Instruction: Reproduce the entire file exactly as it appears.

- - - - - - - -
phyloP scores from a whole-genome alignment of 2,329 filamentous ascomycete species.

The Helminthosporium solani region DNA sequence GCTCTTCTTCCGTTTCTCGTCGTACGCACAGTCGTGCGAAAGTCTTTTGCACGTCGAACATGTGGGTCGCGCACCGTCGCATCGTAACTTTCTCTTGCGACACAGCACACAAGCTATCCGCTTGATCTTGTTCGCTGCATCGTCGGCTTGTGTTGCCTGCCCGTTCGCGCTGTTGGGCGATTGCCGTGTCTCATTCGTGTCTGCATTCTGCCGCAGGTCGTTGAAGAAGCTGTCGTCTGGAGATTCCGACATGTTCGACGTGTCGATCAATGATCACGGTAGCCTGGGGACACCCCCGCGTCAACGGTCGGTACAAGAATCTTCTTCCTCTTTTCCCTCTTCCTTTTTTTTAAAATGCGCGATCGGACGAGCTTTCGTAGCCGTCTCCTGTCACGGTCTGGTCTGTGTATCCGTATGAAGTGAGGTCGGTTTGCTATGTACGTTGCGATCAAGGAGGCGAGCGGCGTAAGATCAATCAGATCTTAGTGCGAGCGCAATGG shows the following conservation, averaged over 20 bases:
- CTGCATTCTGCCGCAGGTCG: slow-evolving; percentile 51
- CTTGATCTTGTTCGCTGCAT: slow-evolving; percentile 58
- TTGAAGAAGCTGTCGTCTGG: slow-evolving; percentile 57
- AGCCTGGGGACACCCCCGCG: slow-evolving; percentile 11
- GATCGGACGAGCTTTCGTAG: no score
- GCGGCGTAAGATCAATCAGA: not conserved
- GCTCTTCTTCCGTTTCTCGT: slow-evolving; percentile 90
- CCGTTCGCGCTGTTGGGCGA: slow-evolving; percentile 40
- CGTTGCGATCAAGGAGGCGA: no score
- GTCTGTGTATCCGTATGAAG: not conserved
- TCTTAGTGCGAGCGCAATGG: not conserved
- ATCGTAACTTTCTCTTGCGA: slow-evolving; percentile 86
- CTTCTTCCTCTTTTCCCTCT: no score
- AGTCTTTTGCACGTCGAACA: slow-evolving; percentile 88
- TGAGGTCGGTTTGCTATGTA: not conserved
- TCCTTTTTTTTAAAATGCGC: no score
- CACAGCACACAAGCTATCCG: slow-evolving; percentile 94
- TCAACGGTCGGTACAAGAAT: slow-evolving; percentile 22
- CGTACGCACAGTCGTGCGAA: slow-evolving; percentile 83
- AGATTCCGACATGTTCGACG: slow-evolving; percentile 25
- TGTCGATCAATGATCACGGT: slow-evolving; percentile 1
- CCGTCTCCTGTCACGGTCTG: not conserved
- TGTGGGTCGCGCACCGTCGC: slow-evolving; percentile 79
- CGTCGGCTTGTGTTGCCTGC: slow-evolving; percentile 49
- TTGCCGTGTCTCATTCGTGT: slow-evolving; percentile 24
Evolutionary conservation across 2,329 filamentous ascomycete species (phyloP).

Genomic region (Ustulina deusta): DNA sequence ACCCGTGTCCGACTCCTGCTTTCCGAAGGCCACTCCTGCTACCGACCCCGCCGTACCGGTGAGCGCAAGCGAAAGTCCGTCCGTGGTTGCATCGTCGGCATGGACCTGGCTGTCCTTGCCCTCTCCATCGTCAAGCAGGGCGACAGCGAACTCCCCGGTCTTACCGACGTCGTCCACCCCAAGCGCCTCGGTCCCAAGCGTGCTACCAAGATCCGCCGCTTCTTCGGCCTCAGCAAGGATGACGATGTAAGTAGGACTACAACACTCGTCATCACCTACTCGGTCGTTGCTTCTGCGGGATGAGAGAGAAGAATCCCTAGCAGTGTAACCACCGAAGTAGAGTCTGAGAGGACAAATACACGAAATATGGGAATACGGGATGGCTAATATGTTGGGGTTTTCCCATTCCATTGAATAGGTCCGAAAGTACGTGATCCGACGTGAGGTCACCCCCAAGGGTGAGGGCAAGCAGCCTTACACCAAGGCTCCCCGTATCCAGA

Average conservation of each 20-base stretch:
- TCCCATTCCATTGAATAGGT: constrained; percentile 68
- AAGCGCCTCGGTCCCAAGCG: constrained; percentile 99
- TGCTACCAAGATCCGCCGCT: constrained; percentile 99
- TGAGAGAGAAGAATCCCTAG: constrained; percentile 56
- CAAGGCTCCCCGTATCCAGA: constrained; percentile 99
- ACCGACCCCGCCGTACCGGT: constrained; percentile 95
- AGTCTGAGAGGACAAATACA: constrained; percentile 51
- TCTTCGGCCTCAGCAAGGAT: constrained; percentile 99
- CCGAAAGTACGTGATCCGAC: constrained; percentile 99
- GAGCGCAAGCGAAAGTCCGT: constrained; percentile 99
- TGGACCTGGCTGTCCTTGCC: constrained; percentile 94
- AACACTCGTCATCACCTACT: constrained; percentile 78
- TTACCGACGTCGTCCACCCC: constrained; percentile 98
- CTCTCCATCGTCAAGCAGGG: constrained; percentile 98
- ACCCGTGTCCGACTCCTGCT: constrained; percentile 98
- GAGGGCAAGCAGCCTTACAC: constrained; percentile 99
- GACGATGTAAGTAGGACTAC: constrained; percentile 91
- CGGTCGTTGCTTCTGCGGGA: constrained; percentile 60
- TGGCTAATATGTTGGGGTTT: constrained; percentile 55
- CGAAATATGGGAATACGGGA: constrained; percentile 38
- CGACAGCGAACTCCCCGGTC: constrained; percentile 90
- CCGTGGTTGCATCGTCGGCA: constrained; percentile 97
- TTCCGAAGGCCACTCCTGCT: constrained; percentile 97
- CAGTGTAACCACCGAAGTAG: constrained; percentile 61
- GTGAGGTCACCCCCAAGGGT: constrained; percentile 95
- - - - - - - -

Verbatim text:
phyloP scores from a whole-genome alignment of 2,329 filamentous ascomycete species.

The Helminthosporium solani region DNA sequence GCTCTTCTTCCGTTTCTCGTCGTACGCACAGTCGTGCGAAAGTCTTTTGCACGTCGAACATGTGGGTCGCGCACCGTCGCATCGTAACTTTCTCTTGCGACACAGCACACAAGCTATCCGCTTGATCTTGTTCGCTGCATCGTCGGCTTGTGTTGCCTGCCCGTTCGCGCTGTTGGGCGATTGCCGTGTCTCATTCGTGTCTGCATTCTGCCGCAGGTCGTTGAAGAAGCTGTCGTCTGGAGATTCCGACATGTTCGACGTGTCGATCAATGATCACGGTAGCCTGGGGACACCCCCGCGTCAACGGTCGGTACAAGAATCTTCTTCCTCTTTTCCCTCTTCCTTTTTTTTAAAATGCGCGATCGGACGAGCTTTCGTAGCCGTCTCCTGTCACGGTCTGGTCTGTGTATCCGTATGAAGTGAGGTCGGTTTGCTATGTACGTTGCGATCAAGGAGGCGAGCGGCGTAAGATCAATCAGATCTTAGTGCGAGCGCAATGG shows the following conservation, averaged over 20 bases:
- CTGCATTCTGCCGCAGGTCG: slow-evolving; percentile 51
- CTTGATCTTGTTCGCTGCAT: slow-evolving; percentile 58
- TTGAAGAAGCTGTCGTCTGG: slow-evolving; percentile 57
- AGCCTGGGGACACCCCCGCG: slow-evolving; percentile 11
- GATCGGACGAGCTTTCGTAG: no score
- GCGGCGTAAGATCAATCAGA: not conserved
- GCTCTTCTTCCGTTTCTCGT: slow-evolving; percentile 90
- CCGTTCGCGCTGTTGGGCGA: slow-evolving; percentile 40
- CGTTGCGATCAAGGAGGCGA: no score
- GTCTGTGTATCCGTATGAAG: not conserved
- TCTTAGTGCGAGCGCAATGG: not conserved
- ATCGTAACTTTCTCTTGCGA: slow-evolving; percentile 86
- CTTCTTCCTCTTTTCCCTCT: no score
- AGTCTTTTGCACGTCGAACA: slow-evolving; percentile 88
- TGAGGTCGGTTTGCTATGTA: not conserved
- TCCTTTTTTTTAAAATGCGC: no score
- CACAGCACACAAGCTATCCG: slow-evolving; percentile 94
- TCAACGGTCGGTACAAGAAT: slow-evolving; percentile 22
- CGTACGCACAGTCGTGCGAA: slow-evolving; percentile 83
- AGATTCCGACATGTTCGACG: slow-evolving; percentile 25
- TGTCGATCAATGATCACGGT: slow-evolving; percentile 1
- CCGTCTCCTGTCACGGTCTG: not conserved
- TGTGGGTCGCGCACCGTCGC: slow-evolving; percentile 79
- CGTCGGCTTGTGTTGCCTGC: slow-evolving; percentile 49
- TTGCCGTGTCTCATTCGTGT: slow-evolving; percentile 24
Evolutionary conservation across 2,329 filamentous ascomycete species (phyloP).

Genomic region (Ustulina deusta): DNA sequence ACCCGTGTCCGACTCCTGCTTTCCGAAGGCCACTCCTGCTACCGACCCCGCCGTACCGGTGAGCGCAAGCGAAAGTCCGTCCGTGGTTGCATCGTCGGCATGGACCTGGCTGTCCTTGCCCTCTCCATCGTCAAGCAGGGCGACAGCGAACTCCCCGGTCTTACCGACGTCGTCCACCCCAAGCGCCTCGGTCCCAAGCGTGCTACCAAGATCCGCCGCTTCTTCGGCCTCAGCAAGGATGACGATGTAAGTAGGACTACAACACTCGTCATCACCTACTCGGTCGTTGCTTCTGCGGGATGAGAGAGAAGAATCCCTAGCAGTGTAACCACCGAAGTAGAGTCTGAGAGGACAAATACACGAAATATGGGAATACGGGATGGCTAATATGTTGGGGTTTTCCCATTCCATTGAATAGGTCCGAAAGTACGTGATCCGACGTGAGGTCACCCCCAAGGGTGAGGGCAAGCAGCCTTACACCAAGGCTCCCCGTATCCAGA

Average conservation of each 20-base stretch:
- TCCCATTCCATTGAATAGGT: constrained; percentile 68
- AAGCGCCTCGGTCCCAAGCG: constrained; percentile 99
- TGCTACCAAGATCCGCCGCT: constrained; percentile 99
- TGAGAGAGAAGAATCCCTAG: constrained; percentile 56
- CAAGGCTCCCCGTATCCAGA: constrained; percentile 99
- ACCGACCCCGCCGTACCGGT: constrained; percentile 95
- AGTCTGAGAGGACAAATACA: constrained; percentile 51
- TCTTCGGCCTCAGCAAGGAT: constrained; percentile 99
- CCGAAAGTACGTGATCCGAC: constrained; percentile 99
- GAGCGCAAGCGAAAGTCCGT: constrained; percentile 99
- TGGACCTGGCTGTCCTTGCC: constrained; percentile 94
- AACACTCGTCATCACCTACT: constrained; percentile 78
- TTACCGACGTCGTCCACCCC: constrained; percentile 98
- CTCTCCATCGTCAAGCAGGG: constrained; percentile 98
- ACCCGTGTCCGACTCCTGCT: constrained; percentile 98
- GAGGGCAAGCAGCCTTACAC: constrained; percentile 99
- GACGATGTAAGTAGGACTAC: constrained; percentile 91
- CGGTCGTTGCTTCTGCGGGA: constrained; percentile 60
- TGGCTAATATGTTGGGGTTT: constrained; percentile 55
- CGAAATATGGGAATACGGGA: constrained; percentile 38
- CGACAGCGAACTCCCCGGTC: constrained; percentile 90
- CCGTGGTTGCATCGTCGGCA: constrained; percentile 97
- TTCCGAAGGCCACTCCTGCT: constrained; percentile 97
- CAGTGTAACCACCGAAGTAG: constrained; percentile 61
- GTGAGGTCACCCCCAAGGGT: constrained; percentile 95